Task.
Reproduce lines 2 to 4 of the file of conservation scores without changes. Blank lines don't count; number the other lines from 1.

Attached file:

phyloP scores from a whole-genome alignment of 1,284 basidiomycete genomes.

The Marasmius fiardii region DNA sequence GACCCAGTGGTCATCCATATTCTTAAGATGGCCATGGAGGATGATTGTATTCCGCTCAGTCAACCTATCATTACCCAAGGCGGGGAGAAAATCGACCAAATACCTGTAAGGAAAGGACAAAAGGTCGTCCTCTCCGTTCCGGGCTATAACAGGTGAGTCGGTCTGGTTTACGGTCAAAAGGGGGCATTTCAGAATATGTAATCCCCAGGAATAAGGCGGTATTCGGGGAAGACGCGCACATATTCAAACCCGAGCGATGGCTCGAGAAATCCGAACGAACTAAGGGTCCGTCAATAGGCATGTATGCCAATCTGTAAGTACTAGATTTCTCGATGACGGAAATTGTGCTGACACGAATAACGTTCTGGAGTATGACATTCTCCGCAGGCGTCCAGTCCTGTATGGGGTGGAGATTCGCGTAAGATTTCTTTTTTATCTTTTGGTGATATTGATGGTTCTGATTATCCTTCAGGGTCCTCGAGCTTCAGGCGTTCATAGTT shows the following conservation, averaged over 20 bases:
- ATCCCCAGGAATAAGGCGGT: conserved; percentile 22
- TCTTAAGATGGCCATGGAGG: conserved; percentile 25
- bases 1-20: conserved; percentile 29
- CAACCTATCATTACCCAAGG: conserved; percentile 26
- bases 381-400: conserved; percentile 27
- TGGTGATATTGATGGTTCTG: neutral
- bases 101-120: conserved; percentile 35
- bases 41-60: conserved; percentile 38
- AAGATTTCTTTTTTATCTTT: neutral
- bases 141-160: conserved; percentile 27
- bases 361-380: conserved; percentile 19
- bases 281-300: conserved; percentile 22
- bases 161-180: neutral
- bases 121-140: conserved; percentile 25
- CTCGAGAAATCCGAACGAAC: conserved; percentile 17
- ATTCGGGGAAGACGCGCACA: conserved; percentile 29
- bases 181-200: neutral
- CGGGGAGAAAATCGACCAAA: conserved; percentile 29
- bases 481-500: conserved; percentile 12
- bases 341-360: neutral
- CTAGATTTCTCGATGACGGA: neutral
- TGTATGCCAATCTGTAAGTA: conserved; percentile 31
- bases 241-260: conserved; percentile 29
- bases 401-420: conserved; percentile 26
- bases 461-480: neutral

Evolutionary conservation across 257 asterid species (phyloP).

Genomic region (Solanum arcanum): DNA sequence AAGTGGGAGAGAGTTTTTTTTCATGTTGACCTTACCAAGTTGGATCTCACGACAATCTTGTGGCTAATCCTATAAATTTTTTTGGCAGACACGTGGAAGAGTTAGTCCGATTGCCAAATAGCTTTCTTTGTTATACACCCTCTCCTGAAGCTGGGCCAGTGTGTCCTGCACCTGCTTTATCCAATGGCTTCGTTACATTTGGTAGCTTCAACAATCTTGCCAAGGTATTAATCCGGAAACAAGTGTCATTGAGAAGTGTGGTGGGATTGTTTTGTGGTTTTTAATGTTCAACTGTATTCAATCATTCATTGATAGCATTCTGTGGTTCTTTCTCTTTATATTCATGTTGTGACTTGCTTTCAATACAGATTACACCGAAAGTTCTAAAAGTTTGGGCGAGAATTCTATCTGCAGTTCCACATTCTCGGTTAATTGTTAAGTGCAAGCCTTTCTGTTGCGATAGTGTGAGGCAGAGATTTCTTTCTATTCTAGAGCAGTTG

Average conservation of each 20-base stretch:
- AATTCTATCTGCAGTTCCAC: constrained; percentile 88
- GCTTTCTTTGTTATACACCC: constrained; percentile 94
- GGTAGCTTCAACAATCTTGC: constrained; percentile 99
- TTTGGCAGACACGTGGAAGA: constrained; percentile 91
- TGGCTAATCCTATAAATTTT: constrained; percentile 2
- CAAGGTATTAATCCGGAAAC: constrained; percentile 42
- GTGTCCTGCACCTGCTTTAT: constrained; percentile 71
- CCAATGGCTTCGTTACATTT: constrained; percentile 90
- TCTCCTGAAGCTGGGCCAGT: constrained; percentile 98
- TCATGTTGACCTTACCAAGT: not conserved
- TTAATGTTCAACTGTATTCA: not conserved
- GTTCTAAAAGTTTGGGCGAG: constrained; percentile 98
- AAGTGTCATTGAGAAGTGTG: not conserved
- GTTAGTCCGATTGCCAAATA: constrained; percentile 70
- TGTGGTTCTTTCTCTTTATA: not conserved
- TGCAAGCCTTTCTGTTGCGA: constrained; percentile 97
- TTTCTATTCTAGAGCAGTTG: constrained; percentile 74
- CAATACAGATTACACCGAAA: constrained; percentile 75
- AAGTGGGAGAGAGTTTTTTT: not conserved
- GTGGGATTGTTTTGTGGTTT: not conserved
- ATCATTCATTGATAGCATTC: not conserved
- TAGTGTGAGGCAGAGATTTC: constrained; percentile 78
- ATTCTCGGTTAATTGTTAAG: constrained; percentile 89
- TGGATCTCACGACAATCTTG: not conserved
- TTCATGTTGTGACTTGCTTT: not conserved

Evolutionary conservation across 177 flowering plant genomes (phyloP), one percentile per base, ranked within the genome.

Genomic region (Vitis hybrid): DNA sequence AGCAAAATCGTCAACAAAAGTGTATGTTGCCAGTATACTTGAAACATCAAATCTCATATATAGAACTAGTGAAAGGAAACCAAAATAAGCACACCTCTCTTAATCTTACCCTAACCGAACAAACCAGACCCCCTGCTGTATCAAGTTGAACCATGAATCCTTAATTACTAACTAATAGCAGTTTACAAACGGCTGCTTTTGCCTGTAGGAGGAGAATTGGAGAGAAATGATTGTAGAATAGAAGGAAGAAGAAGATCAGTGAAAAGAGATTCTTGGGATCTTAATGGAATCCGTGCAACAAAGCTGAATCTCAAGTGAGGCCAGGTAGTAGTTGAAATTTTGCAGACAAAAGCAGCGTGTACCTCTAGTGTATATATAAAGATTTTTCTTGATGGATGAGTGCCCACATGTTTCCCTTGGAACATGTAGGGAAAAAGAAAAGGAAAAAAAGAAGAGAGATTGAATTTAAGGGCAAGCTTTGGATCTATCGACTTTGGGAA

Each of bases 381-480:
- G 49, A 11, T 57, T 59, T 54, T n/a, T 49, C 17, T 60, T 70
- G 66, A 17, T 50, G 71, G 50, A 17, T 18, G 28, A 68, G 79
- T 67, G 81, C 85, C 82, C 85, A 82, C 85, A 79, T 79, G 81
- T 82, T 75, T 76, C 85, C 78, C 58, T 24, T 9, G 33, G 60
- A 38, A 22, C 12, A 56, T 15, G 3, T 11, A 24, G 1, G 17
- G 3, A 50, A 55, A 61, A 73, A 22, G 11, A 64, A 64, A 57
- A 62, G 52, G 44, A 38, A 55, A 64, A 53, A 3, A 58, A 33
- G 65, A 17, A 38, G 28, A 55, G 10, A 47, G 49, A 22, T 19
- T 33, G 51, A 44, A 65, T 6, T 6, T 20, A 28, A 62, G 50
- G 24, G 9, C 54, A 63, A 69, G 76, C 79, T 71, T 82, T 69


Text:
The Marasmius fiardii region DNA sequence GACCCAGTGGTCATCCATATTCTTAAGATGGCCATGGAGGATGATTGTATTCCGCTCAGTCAACCTATCATTACCCAAGGCGGGGAGAAAATCGACCAAATACCTGTAAGGAAAGGACAAAAGGTCGTCCTCTCCGTTCCGGGCTATAACAGGTGAGTCGGTCTGGTTTACGGTCAAAAGGGGGCATTTCAGAATATGTAATCCCCAGGAATAAGGCGGTATTCGGGGAAGACGCGCACATATTCAAACCCGAGCGATGGCTCGAGAAATCCGAACGAACTAAGGGTCCGTCAATAGGCATGTATGCCAATCTGTAAGTACTAGATTTCTCGATGACGGAAATTGTGCTGACACGAATAACGTTCTGGAGTATGACATTCTCCGCAGGCGTCCAGTCCTGTATGGGGTGGAGATTCGCGTAAGATTTCTTTTTTATCTTTTGGTGATATTGATGGTTCTGATTATCCTTCAGGGTCCTCGAGCTTCAGGCGTTCATAGTT shows the following conservation, averaged over 20 bases:
- ATCCCCAGGAATAAGGCGGT: conserved; percentile 22
- TCTTAAGATGGCCATGGAGG: conserved; percentile 25